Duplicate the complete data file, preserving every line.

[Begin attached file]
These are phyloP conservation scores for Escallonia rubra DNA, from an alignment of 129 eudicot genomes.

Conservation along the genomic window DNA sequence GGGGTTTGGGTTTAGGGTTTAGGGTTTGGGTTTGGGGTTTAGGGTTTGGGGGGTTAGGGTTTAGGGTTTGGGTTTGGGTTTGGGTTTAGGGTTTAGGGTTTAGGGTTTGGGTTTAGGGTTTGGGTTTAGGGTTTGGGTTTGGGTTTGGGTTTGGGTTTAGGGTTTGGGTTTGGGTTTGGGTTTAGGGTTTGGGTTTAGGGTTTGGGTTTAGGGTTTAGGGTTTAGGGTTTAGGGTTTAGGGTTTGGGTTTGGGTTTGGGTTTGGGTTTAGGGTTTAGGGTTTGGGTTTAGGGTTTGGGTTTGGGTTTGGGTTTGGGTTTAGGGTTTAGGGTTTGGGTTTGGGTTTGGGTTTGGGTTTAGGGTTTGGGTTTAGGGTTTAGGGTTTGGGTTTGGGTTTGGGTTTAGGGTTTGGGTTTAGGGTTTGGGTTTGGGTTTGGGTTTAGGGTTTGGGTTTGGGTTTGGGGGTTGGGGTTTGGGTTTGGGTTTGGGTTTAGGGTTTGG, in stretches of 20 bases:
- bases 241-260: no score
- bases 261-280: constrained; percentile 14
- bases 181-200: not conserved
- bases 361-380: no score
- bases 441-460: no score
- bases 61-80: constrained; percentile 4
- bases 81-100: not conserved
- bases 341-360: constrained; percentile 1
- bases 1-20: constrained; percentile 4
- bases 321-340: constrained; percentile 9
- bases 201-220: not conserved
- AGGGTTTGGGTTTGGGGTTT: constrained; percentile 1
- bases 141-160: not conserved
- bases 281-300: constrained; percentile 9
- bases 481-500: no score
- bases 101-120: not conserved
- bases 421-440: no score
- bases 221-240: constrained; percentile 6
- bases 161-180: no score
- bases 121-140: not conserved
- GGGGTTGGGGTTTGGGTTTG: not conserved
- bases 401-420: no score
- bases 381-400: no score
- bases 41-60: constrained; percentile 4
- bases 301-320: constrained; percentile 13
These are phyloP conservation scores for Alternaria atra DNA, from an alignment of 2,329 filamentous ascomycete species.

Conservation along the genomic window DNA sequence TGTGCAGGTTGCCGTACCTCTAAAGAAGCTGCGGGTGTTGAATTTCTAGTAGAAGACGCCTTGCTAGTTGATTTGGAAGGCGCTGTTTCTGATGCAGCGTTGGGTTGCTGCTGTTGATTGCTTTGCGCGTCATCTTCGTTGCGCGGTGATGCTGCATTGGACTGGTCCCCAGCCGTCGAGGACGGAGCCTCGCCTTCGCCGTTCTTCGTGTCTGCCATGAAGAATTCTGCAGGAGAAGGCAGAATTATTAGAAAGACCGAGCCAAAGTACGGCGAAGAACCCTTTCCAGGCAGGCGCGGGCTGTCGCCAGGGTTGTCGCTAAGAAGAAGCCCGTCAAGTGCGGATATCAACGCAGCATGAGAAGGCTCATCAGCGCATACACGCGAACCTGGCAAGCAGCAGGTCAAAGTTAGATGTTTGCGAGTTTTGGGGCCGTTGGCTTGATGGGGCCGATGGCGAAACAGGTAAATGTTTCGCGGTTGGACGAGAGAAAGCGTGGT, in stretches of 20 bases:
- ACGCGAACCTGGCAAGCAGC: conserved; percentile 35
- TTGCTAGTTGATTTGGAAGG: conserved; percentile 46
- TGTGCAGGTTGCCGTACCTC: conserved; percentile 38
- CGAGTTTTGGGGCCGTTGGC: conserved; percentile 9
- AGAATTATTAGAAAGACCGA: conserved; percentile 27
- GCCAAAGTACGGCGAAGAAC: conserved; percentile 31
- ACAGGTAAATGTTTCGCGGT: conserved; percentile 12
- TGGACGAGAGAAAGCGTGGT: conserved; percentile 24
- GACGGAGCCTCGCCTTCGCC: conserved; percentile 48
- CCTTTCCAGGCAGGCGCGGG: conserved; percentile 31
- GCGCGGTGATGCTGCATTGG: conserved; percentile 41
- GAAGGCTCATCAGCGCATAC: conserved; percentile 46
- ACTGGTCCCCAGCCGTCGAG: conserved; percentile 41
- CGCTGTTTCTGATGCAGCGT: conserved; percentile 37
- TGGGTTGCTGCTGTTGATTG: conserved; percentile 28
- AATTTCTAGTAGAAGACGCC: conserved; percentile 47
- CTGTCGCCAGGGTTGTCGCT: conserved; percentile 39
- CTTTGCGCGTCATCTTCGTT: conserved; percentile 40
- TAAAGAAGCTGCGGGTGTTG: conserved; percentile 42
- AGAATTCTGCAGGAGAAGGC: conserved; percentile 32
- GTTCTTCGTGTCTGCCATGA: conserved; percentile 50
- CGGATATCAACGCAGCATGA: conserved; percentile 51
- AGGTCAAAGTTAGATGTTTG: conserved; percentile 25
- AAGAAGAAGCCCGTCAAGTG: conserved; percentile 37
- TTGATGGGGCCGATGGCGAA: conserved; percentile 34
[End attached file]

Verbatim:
These are phyloP conservation scores for Escallonia rubra DNA, from an alignment of 129 eudicot genomes.

Conservation along the genomic window DNA sequence GGGGTTTGGGTTTAGGGTTTAGGGTTTGGGTTTGGGGTTTAGGGTTTGGGGGGTTAGGGTTTAGGGTTTGGGTTTGGGTTTGGGTTTAGGGTTTAGGGTTTAGGGTTTGGGTTTAGGGTTTGGGTTTAGGGTTTGGGTTTGGGTTTGGGTTTGGGTTTAGGGTTTGGGTTTGGGTTTGGGTTTAGGGTTTGGGTTTAGGGTTTGGGTTTAGGGTTTAGGGTTTAGGGTTTAGGGTTTAGGGTTTGGGTTTGGGTTTGGGTTTGGGTTTAGGGTTTAGGGTTTGGGTTTAGGGTTTGGGTTTGGGTTTGGGTTTGGGTTTAGGGTTTAGGGTTTGGGTTTGGGTTTGGGTTTGGGTTTAGGGTTTGGGTTTAGGGTTTAGGGTTTGGGTTTGGGTTTGGGTTTAGGGTTTGGGTTTAGGGTTTGGGTTTGGGTTTGGGTTTAGGGTTTGGGTTTGGGTTTGGGGGTTGGGGTTTGGGTTTGGGTTTGGGTTTAGGGTTTGG, in stretches of 20 bases:
- bases 241-260: no score
- bases 261-280: constrained; percentile 14
- bases 181-200: not conserved
- bases 361-380: no score
- bases 441-460: no score
- bases 61-80: constrained; percentile 4
- bases 81-100: not conserved
- bases 341-360: constrained; percentile 1
- bases 1-20: constrained; percentile 4
- bases 321-340: constrained; percentile 9
- bases 201-220: not conserved
- AGGGTTTGGGTTTGGGGTTT: constrained; percentile 1
- bases 141-160: not conserved
- bases 281-300: constrained; percentile 9
- bases 481-500: no score
- bases 101-120: not conserved
- bases 421-440: no score
- bases 221-240: constrained; percentile 6
- bases 161-180: no score
- bases 121-140: not conserved
- GGGGTTGGGGTTTGGGTTTG: not conserved
- bases 401-420: no score
- bases 381-400: no score
- bases 41-60: constrained; percentile 4
- bases 301-320: constrained; percentile 13
These are phyloP conservation scores for Alternaria atra DNA, from an alignment of 2,329 filamentous ascomycete species.

Conservation along the genomic window DNA sequence TGTGCAGGTTGCCGTACCTCTAAAGAAGCTGCGGGTGTTGAATTTCTAGTAGAAGACGCCTTGCTAGTTGATTTGGAAGGCGCTGTTTCTGATGCAGCGTTGGGTTGCTGCTGTTGATTGCTTTGCGCGTCATCTTCGTTGCGCGGTGATGCTGCATTGGACTGGTCCCCAGCCGTCGAGGACGGAGCCTCGCCTTCGCCGTTCTTCGTGTCTGCCATGAAGAATTCTGCAGGAGAAGGCAGAATTATTAGAAAGACCGAGCCAAAGTACGGCGAAGAACCCTTTCCAGGCAGGCGCGGGCTGTCGCCAGGGTTGTCGCTAAGAAGAAGCCCGTCAAGTGCGGATATCAACGCAGCATGAGAAGGCTCATCAGCGCATACACGCGAACCTGGCAAGCAGCAGGTCAAAGTTAGATGTTTGCGAGTTTTGGGGCCGTTGGCTTGATGGGGCCGATGGCGAAACAGGTAAATGTTTCGCGGTTGGACGAGAGAAAGCGTGGT, in stretches of 20 bases:
- ACGCGAACCTGGCAAGCAGC: conserved; percentile 35
- TTGCTAGTTGATTTGGAAGG: conserved; percentile 46
- TGTGCAGGTTGCCGTACCTC: conserved; percentile 38
- CGAGTTTTGGGGCCGTTGGC: conserved; percentile 9
- AGAATTATTAGAAAGACCGA: conserved; percentile 27
- GCCAAAGTACGGCGAAGAAC: conserved; percentile 31
- ACAGGTAAATGTTTCGCGGT: conserved; percentile 12
- TGGACGAGAGAAAGCGTGGT: conserved; percentile 24
- GACGGAGCCTCGCCTTCGCC: conserved; percentile 48
- CCTTTCCAGGCAGGCGCGGG: conserved; percentile 31
- GCGCGGTGATGCTGCATTGG: conserved; percentile 41
- GAAGGCTCATCAGCGCATAC: conserved; percentile 46
- ACTGGTCCCCAGCCGTCGAG: conserved; percentile 41
- CGCTGTTTCTGATGCAGCGT: conserved; percentile 37
- TGGGTTGCTGCTGTTGATTG: conserved; percentile 28
- AATTTCTAGTAGAAGACGCC: conserved; percentile 47
- CTGTCGCCAGGGTTGTCGCT: conserved; percentile 39
- CTTTGCGCGTCATCTTCGTT: conserved; percentile 40
- TAAAGAAGCTGCGGGTGTTG: conserved; percentile 42
- AGAATTCTGCAGGAGAAGGC: conserved; percentile 32
- GTTCTTCGTGTCTGCCATGA: conserved; percentile 50
- CGGATATCAACGCAGCATGA: conserved; percentile 51
- AGGTCAAAGTTAGATGTTTG: conserved; percentile 25
- AAGAAGAAGCCCGTCAAGTG: conserved; percentile 37
- TTGATGGGGCCGATGGCGAA: conserved; percentile 34